10 June 2020
The complacent ‘There is no alternative’ (TINA) mentality that prevailed for many in the investment community in the latter stages of 2019 and early 2020 meant most investment assets, irrespective of relative quality, rose in value.
As interest rates and bond yields fell to new lows, there was an almost consensus view that investors had no choice but to take on more investment risk to achieve a return above that being offered by lower risk assets like bank deposits and Government bonds where yields were expected to continue to decline towards zero.
This environment generally seemed to make it harder for active managers, especially those with a value or quality investment philosophy, to beat index or passive strategies. However, the insights of investment luminaries like William Sharpe would seem to indicate an indexing approach would normally beat the average active fund manager strategy, in part due to the latter’s usually higher fees, plus the added costs associated with higher portfolio turnover.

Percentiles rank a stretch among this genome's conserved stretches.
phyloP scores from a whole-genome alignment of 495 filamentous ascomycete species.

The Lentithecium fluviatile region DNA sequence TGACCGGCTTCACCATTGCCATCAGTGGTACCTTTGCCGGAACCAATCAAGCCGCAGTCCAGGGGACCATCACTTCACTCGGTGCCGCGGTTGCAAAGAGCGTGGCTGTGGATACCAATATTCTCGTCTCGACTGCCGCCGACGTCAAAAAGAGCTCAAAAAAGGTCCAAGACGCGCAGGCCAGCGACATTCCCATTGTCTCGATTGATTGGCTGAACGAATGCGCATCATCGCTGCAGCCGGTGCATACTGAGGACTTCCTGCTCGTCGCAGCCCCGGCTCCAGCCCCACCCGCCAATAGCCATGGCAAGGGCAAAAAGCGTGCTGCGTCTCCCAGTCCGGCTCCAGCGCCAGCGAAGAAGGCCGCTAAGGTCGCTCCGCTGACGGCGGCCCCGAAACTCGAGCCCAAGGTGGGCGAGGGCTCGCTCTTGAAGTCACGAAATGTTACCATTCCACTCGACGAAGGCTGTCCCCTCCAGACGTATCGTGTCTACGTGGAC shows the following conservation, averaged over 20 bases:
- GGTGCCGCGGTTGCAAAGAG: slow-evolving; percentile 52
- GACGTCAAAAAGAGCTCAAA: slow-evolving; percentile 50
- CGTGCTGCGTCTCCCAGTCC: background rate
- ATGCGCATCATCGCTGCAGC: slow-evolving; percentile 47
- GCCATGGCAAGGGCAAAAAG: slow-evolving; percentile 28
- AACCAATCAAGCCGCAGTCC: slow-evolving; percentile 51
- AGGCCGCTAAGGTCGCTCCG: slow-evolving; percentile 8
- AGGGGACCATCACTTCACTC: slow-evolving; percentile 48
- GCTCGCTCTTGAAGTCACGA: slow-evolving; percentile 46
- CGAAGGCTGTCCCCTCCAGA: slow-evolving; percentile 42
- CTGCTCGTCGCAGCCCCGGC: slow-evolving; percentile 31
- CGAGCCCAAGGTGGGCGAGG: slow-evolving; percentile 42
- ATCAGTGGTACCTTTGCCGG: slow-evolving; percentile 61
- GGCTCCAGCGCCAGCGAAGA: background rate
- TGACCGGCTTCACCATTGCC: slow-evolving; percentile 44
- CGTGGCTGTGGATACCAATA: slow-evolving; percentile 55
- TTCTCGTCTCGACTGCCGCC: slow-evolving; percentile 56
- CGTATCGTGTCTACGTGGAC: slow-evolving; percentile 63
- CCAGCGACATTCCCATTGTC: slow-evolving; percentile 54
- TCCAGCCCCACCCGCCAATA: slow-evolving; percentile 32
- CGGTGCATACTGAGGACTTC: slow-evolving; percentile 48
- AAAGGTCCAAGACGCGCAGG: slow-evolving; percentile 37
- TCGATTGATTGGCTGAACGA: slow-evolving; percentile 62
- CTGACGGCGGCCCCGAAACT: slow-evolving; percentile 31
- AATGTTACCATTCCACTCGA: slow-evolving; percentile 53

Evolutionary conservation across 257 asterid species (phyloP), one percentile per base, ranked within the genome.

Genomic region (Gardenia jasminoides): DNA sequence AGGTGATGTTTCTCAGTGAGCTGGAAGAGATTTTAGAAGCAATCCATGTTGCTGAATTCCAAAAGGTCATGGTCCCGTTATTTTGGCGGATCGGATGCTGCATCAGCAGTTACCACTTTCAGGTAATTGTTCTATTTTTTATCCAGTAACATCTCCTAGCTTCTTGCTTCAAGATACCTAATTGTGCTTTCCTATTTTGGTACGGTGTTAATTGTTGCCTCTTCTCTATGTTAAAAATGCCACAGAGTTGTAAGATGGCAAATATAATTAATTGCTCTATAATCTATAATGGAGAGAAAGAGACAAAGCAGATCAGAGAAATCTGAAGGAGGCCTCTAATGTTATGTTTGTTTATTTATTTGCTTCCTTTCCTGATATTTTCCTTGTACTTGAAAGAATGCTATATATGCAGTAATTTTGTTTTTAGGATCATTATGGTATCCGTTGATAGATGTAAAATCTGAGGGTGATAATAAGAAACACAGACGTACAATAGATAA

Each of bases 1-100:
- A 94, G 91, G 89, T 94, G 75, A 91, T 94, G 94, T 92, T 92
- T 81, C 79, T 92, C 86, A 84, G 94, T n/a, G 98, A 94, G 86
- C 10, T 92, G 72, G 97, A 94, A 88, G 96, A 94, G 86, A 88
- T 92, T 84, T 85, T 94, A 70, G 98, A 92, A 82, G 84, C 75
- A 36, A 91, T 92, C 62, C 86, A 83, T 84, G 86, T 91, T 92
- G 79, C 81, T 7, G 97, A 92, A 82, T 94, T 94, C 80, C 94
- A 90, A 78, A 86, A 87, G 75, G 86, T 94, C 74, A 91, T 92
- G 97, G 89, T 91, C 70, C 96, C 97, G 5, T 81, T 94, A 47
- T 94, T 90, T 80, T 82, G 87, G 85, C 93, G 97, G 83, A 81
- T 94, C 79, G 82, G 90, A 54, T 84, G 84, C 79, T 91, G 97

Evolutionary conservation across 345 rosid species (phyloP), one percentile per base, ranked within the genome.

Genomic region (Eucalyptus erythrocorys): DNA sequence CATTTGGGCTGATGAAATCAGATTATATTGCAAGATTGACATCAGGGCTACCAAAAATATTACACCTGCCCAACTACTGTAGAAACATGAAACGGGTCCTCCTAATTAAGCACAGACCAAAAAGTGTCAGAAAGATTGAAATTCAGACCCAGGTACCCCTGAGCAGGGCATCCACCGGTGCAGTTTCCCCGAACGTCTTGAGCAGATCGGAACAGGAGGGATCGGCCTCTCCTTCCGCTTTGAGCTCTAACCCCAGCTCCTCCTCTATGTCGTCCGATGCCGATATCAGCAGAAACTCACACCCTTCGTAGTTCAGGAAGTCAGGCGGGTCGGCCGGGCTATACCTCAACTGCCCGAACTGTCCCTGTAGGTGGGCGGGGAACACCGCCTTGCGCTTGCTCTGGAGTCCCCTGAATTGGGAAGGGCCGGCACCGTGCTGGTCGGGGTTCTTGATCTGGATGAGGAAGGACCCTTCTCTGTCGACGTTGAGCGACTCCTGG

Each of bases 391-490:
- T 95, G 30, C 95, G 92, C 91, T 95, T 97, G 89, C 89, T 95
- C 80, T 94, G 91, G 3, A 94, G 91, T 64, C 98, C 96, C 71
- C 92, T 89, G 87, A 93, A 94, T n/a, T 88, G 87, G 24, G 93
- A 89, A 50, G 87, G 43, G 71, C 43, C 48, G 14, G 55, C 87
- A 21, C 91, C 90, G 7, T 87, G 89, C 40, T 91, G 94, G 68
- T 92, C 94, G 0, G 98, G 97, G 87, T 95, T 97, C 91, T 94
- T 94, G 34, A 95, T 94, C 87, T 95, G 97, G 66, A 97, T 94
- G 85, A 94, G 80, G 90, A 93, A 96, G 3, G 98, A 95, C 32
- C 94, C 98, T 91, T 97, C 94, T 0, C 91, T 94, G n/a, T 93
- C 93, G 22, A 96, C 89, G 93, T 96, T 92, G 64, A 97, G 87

But overpriced sharemarkets can leave index investors doubly vulnerable to the unanticipated. As the 2020 ‘black swan’ event shut down swathes of the global economy, not only have sharemarkets from mid-February to mid-March fallen dramatically, but index investors have borne the full extent of that downslide – the reverse effect of capturing the full upside in the prior bull market.
The sudden turn to a bear market combined with the differing prospects for industries and companies could set the perfect stage for active fund managers to get one back on their indexing competitors, who saw an increasing percentage of investor inflows during the 2010 bull market decade. But in Q1 2020, have active fund managers delivered superior performance after fees, but pre-tax, versus asset class benchmarks which represent index strategies?